Writers Guild authorizes strike; will it affect Bond 25?

Writers Guild of America West logo

More than 96 percent of Writers Guild of America members participating voted to authorize union leaders to call a strike during current contract negotiations, according to The Hollywood Reporter and other entertainment news outlets.

The idea of a possible WGA strike makes James Bond fans uneasy. Quantum of Solace was affected by a WGA strike and 007 fans fret it could have an impact on Bond 25 as well.

First, a strike-authorization vote doesn’t guarantee a strike. A union has to conduct such a vote before a strike can happen. Some times, there is an authorization vote but a settlement occurs without a walkout.

On the other hand, if a WGA goes on strike, it could occur as early as May 2.

Quantum’s WGA strike history: The 22nd James Bond film originally had a release date of May 2, 2008. (CLICK HERE to see the text of the July 20, 2006 press release announcing the date. It came out before Casino Royale was released.)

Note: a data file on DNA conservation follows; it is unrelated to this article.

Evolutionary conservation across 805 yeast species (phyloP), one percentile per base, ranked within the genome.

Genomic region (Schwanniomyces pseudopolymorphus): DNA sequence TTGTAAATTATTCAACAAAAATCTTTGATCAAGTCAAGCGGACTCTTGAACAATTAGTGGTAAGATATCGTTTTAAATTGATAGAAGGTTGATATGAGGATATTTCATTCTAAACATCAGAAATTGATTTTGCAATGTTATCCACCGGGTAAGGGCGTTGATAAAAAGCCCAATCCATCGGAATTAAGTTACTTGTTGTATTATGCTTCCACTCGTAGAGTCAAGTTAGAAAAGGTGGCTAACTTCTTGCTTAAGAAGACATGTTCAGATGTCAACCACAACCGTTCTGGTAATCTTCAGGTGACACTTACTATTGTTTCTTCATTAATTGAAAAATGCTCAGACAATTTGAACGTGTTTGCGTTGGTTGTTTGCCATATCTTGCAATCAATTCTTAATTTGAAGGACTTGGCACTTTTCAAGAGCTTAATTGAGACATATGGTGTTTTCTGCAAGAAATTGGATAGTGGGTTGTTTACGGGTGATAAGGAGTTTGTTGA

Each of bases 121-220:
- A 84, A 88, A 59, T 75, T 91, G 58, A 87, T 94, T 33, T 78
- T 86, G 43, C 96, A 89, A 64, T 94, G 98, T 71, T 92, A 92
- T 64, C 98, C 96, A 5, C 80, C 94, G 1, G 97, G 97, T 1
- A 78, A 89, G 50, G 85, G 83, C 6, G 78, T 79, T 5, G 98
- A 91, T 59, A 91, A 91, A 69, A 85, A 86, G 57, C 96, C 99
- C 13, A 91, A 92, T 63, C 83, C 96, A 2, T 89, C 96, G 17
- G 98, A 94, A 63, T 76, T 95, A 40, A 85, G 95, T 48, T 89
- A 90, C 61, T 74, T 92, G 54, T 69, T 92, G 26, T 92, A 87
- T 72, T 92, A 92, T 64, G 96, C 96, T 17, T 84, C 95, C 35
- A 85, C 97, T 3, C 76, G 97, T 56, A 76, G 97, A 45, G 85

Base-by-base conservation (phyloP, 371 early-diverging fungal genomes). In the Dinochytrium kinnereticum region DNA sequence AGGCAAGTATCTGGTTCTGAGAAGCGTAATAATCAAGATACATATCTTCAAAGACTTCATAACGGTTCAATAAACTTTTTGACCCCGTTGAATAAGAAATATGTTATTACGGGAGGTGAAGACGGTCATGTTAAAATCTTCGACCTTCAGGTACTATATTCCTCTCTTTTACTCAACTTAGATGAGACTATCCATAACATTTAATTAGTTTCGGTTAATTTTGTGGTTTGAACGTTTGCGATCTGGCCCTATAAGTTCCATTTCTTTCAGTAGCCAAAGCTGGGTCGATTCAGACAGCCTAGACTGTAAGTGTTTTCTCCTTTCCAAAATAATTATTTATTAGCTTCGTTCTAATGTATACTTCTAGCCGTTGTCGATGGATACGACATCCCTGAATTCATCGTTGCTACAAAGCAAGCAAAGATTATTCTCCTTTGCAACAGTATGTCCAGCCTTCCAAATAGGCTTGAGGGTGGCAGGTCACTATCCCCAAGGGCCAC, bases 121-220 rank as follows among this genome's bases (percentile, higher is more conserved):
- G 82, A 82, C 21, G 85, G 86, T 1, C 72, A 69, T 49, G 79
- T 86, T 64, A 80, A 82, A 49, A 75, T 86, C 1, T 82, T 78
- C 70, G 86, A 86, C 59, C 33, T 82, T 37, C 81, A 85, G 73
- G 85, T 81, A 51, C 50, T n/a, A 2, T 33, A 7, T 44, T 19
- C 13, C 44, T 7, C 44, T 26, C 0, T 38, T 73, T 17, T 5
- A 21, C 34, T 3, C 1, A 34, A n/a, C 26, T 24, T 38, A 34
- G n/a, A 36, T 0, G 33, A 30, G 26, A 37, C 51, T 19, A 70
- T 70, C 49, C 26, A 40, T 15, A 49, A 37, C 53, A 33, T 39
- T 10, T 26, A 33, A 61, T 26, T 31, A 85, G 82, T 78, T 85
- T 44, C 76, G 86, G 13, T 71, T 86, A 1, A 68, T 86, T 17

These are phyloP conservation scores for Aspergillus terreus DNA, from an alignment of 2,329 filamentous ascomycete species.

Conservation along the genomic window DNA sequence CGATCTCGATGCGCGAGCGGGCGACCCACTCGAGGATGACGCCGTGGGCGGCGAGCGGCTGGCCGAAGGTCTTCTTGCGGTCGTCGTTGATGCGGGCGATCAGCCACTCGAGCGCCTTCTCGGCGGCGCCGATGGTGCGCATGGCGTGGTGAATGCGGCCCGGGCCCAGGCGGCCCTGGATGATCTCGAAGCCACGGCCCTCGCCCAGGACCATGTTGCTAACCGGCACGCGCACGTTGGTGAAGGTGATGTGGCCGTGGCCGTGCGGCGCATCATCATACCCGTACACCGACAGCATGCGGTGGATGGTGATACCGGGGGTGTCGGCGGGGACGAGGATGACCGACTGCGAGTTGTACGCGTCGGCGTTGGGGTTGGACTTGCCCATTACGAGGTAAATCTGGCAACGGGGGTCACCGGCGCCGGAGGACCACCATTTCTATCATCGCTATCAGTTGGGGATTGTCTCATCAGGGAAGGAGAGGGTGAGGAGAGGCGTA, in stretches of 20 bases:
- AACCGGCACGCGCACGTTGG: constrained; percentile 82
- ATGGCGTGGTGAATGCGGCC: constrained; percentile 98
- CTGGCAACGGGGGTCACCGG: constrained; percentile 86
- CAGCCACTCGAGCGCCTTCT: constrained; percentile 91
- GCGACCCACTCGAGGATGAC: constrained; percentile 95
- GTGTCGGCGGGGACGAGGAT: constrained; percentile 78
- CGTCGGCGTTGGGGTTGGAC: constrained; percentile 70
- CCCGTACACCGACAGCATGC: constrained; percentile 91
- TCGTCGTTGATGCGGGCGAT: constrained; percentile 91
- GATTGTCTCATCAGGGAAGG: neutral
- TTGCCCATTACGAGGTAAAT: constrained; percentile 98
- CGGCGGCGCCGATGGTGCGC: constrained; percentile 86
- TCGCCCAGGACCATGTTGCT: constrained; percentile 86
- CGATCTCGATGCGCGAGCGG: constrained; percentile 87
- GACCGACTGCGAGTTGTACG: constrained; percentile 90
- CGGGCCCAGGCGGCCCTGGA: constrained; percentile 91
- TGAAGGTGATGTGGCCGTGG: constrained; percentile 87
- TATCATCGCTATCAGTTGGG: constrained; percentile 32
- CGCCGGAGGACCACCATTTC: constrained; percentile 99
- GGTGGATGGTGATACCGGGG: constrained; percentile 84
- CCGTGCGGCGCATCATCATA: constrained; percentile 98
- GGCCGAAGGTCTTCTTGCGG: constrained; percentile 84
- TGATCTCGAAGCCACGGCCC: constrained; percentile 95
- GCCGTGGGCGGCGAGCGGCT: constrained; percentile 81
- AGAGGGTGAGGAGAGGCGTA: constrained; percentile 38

Later, the release date was pushed back to fall 2008. However, the WGA went on strike from Nov. 5, 2007 to Feb. 12, 2008. Screenwriter Paul Haggis dropped off a draft just before the strike began. The strike is blamed for story shortcomings in Quantum, even if it doesn’t explain everything.

Bond 25’s writing history (such as it is): Nothing is official, but the Daily Mail’s Baz Bamigboye reported last month that veteran 007 scribes Neal Purvis and Robert Wade were hired to write Bond 25.

Naturally, Bond fans wonder if a new WGA strike might disrupt things.

Still there’s one key difference.

The 2007-08 strike began shortly before the beginning of Quantum filming. Bond 25 doesn’t have a director. It doesn’t have a studio to distribute it. It hasn’t cast any actors. It has no production start date.

A strike may delay Bond 25 scripting but that process isn’t anywhere near as advanced as Quantum was just before that WGA strike.

Just to be clear, this post is from the narrow perspective of Bond 25. The WGA negotiations cover serious, broader issues.

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